CBA Professor Speaks Big Data Ethics In Boston


Should a fitness band manufacturer be able to sell a person’s exercise and sleep habit information? Is it a grocery chain’s responsibility to protect reward card purchase data? Cal Poly Pomona professor Kristen Schiele has performed extensive research on the issues.

“In technology, the innovation curve is moving much faster than the regulation curve,” the College of Business Administration marketing faculty member says. “Companies have all this information and they don’t know what to do with it, but even if they did, many don’t know how to keep it private. How do we ethically use it and protect it?”

Schiele co-authored a paper titled, “Big Data, Big Problems: The Challenges of Big Data Ethics and Digital Privacy,” with Jack McAlplin of DZ Solutions that analyzes the current state of privacy in Big Data. She was chosen to present her findings at the Direct/Interactive Marketing Research Summit in Boston, Mass. Oct. 3-4.

The annual conference gives academics and practitioners an opportunity to learn from each other and exchange ideas on digital, social media, database and direct/interactive marketing topics. Presenters were chosen based on the quality of their research and ability to bring new knowledge into the field.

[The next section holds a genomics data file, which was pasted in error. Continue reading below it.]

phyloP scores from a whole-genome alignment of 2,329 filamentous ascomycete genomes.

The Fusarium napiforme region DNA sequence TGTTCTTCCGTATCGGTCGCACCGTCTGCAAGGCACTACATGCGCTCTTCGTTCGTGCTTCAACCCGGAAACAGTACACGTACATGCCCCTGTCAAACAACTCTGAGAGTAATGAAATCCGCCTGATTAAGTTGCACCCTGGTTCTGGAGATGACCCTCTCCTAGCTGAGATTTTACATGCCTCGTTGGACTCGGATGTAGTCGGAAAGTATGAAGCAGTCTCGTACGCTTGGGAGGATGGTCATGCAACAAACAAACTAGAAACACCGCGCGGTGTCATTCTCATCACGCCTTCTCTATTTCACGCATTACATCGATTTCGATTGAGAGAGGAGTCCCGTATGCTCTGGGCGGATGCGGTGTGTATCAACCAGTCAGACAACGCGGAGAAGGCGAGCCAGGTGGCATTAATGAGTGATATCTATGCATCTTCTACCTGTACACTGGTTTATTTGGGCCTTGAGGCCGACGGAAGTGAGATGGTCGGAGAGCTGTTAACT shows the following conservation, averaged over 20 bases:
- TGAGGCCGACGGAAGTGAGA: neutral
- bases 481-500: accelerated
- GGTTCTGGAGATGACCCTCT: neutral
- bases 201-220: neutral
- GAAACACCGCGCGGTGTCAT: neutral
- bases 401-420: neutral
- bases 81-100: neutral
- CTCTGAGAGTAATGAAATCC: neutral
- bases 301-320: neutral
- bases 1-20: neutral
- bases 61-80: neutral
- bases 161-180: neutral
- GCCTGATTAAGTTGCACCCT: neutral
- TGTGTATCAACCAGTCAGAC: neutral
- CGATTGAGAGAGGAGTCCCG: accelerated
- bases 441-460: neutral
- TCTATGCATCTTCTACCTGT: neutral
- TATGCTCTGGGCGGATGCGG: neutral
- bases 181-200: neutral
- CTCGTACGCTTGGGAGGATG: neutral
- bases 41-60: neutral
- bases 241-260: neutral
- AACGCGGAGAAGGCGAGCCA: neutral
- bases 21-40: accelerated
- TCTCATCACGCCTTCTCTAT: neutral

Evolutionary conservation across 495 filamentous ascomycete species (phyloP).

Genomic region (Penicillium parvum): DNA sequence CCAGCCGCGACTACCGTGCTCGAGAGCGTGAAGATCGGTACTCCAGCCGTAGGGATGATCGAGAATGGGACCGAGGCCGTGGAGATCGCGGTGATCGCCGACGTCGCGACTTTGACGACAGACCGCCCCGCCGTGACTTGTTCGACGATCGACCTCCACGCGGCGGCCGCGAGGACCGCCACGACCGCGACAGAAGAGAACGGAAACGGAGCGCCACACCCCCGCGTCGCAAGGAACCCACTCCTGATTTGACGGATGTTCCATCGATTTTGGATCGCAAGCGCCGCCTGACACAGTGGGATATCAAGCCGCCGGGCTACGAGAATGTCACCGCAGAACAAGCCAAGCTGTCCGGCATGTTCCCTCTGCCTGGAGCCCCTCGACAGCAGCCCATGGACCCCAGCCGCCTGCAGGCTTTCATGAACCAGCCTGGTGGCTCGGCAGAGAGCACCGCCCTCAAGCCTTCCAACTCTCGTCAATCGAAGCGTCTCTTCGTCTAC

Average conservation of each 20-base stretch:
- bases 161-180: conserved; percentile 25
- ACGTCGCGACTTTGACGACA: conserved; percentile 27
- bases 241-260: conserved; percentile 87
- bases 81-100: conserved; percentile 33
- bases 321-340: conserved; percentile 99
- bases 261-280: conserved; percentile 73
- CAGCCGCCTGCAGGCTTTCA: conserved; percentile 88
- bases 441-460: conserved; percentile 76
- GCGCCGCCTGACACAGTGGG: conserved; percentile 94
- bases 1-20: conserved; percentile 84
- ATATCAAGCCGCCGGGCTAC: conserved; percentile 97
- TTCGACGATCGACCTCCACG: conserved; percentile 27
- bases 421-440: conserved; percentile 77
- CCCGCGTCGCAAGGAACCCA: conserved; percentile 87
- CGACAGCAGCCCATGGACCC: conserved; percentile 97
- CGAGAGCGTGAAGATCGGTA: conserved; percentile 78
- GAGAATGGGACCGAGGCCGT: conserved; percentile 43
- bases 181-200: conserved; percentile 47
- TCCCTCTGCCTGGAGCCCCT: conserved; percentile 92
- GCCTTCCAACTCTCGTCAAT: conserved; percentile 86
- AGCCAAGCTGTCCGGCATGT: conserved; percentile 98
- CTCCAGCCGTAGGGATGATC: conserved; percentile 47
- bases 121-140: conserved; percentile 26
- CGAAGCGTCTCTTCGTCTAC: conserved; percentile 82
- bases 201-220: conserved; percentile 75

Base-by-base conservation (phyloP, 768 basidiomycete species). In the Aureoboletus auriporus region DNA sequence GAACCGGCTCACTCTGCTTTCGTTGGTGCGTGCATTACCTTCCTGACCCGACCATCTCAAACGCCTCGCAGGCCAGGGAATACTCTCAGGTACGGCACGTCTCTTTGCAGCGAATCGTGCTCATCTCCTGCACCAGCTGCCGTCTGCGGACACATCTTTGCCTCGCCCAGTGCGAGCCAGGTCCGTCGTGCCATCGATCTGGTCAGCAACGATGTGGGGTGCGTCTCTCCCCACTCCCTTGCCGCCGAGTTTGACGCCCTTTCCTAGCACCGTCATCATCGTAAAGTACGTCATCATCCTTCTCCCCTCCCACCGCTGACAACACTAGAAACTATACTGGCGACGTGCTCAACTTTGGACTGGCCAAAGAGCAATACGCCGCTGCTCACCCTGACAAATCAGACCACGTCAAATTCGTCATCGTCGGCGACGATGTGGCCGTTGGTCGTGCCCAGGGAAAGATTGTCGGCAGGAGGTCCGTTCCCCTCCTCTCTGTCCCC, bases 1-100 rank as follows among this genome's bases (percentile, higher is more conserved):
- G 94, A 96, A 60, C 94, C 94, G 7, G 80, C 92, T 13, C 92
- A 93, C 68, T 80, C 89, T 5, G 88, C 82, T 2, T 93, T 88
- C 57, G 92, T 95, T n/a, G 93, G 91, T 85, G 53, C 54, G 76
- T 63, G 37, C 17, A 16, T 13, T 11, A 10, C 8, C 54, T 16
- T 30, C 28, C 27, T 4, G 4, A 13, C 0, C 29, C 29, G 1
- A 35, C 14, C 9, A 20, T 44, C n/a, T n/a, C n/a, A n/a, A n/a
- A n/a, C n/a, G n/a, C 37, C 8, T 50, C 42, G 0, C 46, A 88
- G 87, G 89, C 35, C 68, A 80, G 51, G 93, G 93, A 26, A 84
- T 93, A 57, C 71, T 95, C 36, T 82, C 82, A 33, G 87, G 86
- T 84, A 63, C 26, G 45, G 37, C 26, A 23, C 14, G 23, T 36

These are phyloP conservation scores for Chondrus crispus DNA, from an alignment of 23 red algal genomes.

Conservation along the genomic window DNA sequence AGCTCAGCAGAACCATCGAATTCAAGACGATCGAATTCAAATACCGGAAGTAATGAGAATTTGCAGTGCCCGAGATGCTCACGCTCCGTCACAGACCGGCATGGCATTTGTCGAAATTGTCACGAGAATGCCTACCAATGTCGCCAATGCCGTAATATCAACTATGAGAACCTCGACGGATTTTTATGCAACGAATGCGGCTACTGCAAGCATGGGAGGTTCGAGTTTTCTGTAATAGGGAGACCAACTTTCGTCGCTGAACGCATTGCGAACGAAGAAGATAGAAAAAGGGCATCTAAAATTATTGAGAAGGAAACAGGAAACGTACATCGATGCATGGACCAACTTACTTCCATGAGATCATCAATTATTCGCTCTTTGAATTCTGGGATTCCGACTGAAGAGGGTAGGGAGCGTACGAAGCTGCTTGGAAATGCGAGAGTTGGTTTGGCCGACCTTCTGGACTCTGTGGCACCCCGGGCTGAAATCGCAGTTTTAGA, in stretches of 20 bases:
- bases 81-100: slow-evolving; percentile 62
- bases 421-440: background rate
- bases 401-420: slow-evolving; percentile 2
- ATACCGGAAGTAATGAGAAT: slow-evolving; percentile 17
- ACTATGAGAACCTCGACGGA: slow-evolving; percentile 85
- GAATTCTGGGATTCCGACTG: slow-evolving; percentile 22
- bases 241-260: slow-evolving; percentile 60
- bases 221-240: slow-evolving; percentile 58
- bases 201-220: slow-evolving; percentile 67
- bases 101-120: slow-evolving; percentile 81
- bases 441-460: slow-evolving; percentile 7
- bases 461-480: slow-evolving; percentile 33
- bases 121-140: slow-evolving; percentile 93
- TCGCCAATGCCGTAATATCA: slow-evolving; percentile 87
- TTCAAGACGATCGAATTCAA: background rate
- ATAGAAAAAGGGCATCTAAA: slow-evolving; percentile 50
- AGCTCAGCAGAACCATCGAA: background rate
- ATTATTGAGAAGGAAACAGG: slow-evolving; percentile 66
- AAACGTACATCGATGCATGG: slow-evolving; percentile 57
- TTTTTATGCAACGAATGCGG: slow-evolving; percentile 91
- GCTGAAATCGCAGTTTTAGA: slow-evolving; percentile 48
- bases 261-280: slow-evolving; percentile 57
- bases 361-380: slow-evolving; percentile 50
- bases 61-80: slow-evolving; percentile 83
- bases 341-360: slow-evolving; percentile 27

“Going to these conferences, I’m able to get feedback on my research from academics and make connections with companies that can get our students jobs or partner with us on projects,” Schiele says. “Creating partnerships both academic and with other people in the industry is really important and one of the big reasons I traveled to Boston.”

Entering her first year as an assistant marketing professor, Schiele was recruited by the international business and marketing department to help improve the digital marketing curriculum. She has a Ph.D. in marketing from University of California, Irvine and has industry experience with giants like The Irvine Company.

“Digital marketing is such a specialized area and not a lot of universities have it,” Schiele says. “The fact that we’re building this within our department is going to help make us stand out so it’s nice to be a part of it and get the name out there more and more.”

Considering the scholars following Schiele’s 30-minute presentation on big data were from Northeastern and Carnegie Mellon University and there were editors from the nation’s largest marketing journals in the crowd, she accomplished the goal of putting the Cal Poly Pomona name in front of an influential audience.

For good measure, Schiele also sent the panel a second piece she co-authored with Copenhagen Business School’s Pernille Ryden on managers’ use of online reviews that was accepted to the conference.

Through in-depth interviews with managers in the United States and Europe, the paper uncovers how managers emotionally and cognitively relate to online review systems like Yelp, learn what these technologies mean to them, what is deemed important or unimportant to their businesses, and how the way they sense and seize the technology influences their business practices.

“There has been prior research in the area, but it has focused on the consumer side of utilizing review sites,” Schiele says. “Managers aren’t using the free market research and we’re trying to figure out why that is.”

For more information on Dr. Kristen Schiele, please visit her faculty and staff page.